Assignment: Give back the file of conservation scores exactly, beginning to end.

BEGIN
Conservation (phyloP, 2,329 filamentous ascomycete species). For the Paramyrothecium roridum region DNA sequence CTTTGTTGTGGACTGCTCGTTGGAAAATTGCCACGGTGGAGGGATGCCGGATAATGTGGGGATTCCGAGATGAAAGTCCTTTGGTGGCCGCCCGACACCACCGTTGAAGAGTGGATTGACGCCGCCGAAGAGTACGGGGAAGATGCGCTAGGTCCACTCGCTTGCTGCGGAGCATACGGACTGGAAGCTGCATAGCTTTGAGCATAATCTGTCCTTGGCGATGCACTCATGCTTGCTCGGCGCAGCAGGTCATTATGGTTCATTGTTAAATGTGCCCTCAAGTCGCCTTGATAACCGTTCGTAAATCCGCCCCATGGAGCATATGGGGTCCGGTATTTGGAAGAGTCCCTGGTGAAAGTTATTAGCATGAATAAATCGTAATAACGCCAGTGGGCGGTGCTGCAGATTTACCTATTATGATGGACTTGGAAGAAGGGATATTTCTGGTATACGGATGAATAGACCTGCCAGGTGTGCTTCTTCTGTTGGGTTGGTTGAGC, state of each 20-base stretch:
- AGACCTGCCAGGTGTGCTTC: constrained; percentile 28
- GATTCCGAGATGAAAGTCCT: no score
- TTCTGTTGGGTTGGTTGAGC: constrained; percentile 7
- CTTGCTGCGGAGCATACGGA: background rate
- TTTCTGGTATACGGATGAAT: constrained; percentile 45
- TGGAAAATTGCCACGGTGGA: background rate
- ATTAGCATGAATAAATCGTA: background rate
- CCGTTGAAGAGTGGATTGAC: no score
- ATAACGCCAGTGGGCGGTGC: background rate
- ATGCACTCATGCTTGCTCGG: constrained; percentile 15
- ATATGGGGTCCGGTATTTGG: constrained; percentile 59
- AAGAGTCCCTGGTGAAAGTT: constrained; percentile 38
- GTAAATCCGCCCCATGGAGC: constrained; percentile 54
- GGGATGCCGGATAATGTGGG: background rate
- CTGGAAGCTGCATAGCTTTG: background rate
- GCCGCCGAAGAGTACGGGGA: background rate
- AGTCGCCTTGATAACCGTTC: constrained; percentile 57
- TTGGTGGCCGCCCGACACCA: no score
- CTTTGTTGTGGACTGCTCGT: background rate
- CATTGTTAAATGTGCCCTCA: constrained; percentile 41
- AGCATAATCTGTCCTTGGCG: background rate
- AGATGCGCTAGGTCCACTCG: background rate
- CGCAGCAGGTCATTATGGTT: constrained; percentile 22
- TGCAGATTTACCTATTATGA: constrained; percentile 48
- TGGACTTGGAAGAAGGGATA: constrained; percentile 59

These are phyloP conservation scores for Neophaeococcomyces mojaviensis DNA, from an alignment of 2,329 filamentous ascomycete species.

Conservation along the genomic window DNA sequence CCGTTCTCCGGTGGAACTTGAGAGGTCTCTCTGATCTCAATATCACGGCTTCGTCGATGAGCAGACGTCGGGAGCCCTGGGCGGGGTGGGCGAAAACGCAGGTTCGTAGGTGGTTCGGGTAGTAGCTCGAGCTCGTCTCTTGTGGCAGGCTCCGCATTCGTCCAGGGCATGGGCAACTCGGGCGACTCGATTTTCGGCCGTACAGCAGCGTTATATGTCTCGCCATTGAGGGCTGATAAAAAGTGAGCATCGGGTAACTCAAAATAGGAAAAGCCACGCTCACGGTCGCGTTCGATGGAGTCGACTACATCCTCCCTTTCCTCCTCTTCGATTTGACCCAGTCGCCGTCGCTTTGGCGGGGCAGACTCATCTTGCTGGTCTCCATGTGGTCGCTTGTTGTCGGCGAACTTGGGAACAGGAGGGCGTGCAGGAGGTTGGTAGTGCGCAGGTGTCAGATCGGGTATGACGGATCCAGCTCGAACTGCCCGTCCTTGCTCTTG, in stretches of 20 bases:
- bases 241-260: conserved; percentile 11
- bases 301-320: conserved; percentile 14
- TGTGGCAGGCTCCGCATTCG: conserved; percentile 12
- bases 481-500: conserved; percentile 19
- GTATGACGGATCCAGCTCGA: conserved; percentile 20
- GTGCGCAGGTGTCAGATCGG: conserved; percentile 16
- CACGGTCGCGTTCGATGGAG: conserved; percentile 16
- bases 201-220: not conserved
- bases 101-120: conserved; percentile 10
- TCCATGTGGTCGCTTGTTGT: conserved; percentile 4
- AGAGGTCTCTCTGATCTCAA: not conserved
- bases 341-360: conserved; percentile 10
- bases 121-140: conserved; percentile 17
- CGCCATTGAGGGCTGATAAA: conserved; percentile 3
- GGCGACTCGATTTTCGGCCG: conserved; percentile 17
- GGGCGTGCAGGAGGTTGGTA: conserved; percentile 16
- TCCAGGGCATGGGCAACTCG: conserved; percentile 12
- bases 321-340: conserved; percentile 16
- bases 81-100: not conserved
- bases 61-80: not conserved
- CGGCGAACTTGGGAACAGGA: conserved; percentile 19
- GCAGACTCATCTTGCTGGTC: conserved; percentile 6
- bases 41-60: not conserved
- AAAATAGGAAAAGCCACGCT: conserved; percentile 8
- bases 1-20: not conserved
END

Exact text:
Conservation (phyloP, 2,329 filamentous ascomycete species). For the Paramyrothecium roridum region DNA sequence CTTTGTTGTGGACTGCTCGTTGGAAAATTGCCACGGTGGAGGGATGCCGGATAATGTGGGGATTCCGAGATGAAAGTCCTTTGGTGGCCGCCCGACACCACCGTTGAAGAGTGGATTGACGCCGCCGAAGAGTACGGGGAAGATGCGCTAGGTCCACTCGCTTGCTGCGGAGCATACGGACTGGAAGCTGCATAGCTTTGAGCATAATCTGTCCTTGGCGATGCACTCATGCTTGCTCGGCGCAGCAGGTCATTATGGTTCATTGTTAAATGTGCCCTCAAGTCGCCTTGATAACCGTTCGTAAATCCGCCCCATGGAGCATATGGGGTCCGGTATTTGGAAGAGTCCCTGGTGAAAGTTATTAGCATGAATAAATCGTAATAACGCCAGTGGGCGGTGCTGCAGATTTACCTATTATGATGGACTTGGAAGAAGGGATATTTCTGGTATACGGATGAATAGACCTGCCAGGTGTGCTTCTTCTGTTGGGTTGGTTGAGC, state of each 20-base stretch:
- AGACCTGCCAGGTGTGCTTC: constrained; percentile 28
- GATTCCGAGATGAAAGTCCT: no score
- TTCTGTTGGGTTGGTTGAGC: constrained; percentile 7
- CTTGCTGCGGAGCATACGGA: background rate
- TTTCTGGTATACGGATGAAT: constrained; percentile 45
- TGGAAAATTGCCACGGTGGA: background rate
- ATTAGCATGAATAAATCGTA: background rate
- CCGTTGAAGAGTGGATTGAC: no score
- ATAACGCCAGTGGGCGGTGC: background rate
- ATGCACTCATGCTTGCTCGG: constrained; percentile 15
- ATATGGGGTCCGGTATTTGG: constrained; percentile 59
- AAGAGTCCCTGGTGAAAGTT: constrained; percentile 38
- GTAAATCCGCCCCATGGAGC: constrained; percentile 54
- GGGATGCCGGATAATGTGGG: background rate
- CTGGAAGCTGCATAGCTTTG: background rate
- GCCGCCGAAGAGTACGGGGA: background rate
- AGTCGCCTTGATAACCGTTC: constrained; percentile 57
- TTGGTGGCCGCCCGACACCA: no score
- CTTTGTTGTGGACTGCTCGT: background rate
- CATTGTTAAATGTGCCCTCA: constrained; percentile 41
- AGCATAATCTGTCCTTGGCG: background rate
- AGATGCGCTAGGTCCACTCG: background rate
- CGCAGCAGGTCATTATGGTT: constrained; percentile 22
- TGCAGATTTACCTATTATGA: constrained; percentile 48
- TGGACTTGGAAGAAGGGATA: constrained; percentile 59

These are phyloP conservation scores for Neophaeococcomyces mojaviensis DNA, from an alignment of 2,329 filamentous ascomycete species.

Conservation along the genomic window DNA sequence CCGTTCTCCGGTGGAACTTGAGAGGTCTCTCTGATCTCAATATCACGGCTTCGTCGATGAGCAGACGTCGGGAGCCCTGGGCGGGGTGGGCGAAAACGCAGGTTCGTAGGTGGTTCGGGTAGTAGCTCGAGCTCGTCTCTTGTGGCAGGCTCCGCATTCGTCCAGGGCATGGGCAACTCGGGCGACTCGATTTTCGGCCGTACAGCAGCGTTATATGTCTCGCCATTGAGGGCTGATAAAAAGTGAGCATCGGGTAACTCAAAATAGGAAAAGCCACGCTCACGGTCGCGTTCGATGGAGTCGACTACATCCTCCCTTTCCTCCTCTTCGATTTGACCCAGTCGCCGTCGCTTTGGCGGGGCAGACTCATCTTGCTGGTCTCCATGTGGTCGCTTGTTGTCGGCGAACTTGGGAACAGGAGGGCGTGCAGGAGGTTGGTAGTGCGCAGGTGTCAGATCGGGTATGACGGATCCAGCTCGAACTGCCCGTCCTTGCTCTTG, in stretches of 20 bases:
- bases 241-260: conserved; percentile 11
- bases 301-320: conserved; percentile 14
- TGTGGCAGGCTCCGCATTCG: conserved; percentile 12
- bases 481-500: conserved; percentile 19
- GTATGACGGATCCAGCTCGA: conserved; percentile 20
- GTGCGCAGGTGTCAGATCGG: conserved; percentile 16
- CACGGTCGCGTTCGATGGAG: conserved; percentile 16
- bases 201-220: not conserved
- bases 101-120: conserved; percentile 10
- TCCATGTGGTCGCTTGTTGT: conserved; percentile 4
- AGAGGTCTCTCTGATCTCAA: not conserved
- bases 341-360: conserved; percentile 10
- bases 121-140: conserved; percentile 17
- CGCCATTGAGGGCTGATAAA: conserved; percentile 3
- GGCGACTCGATTTTCGGCCG: conserved; percentile 17
- GGGCGTGCAGGAGGTTGGTA: conserved; percentile 16
- TCCAGGGCATGGGCAACTCG: conserved; percentile 12
- bases 321-340: conserved; percentile 16
- bases 81-100: not conserved
- bases 61-80: not conserved
- CGGCGAACTTGGGAACAGGA: conserved; percentile 19
- GCAGACTCATCTTGCTGGTC: conserved; percentile 6
- bases 41-60: not conserved
- AAAATAGGAAAAGCCACGCT: conserved; percentile 8
- bases 1-20: not conserved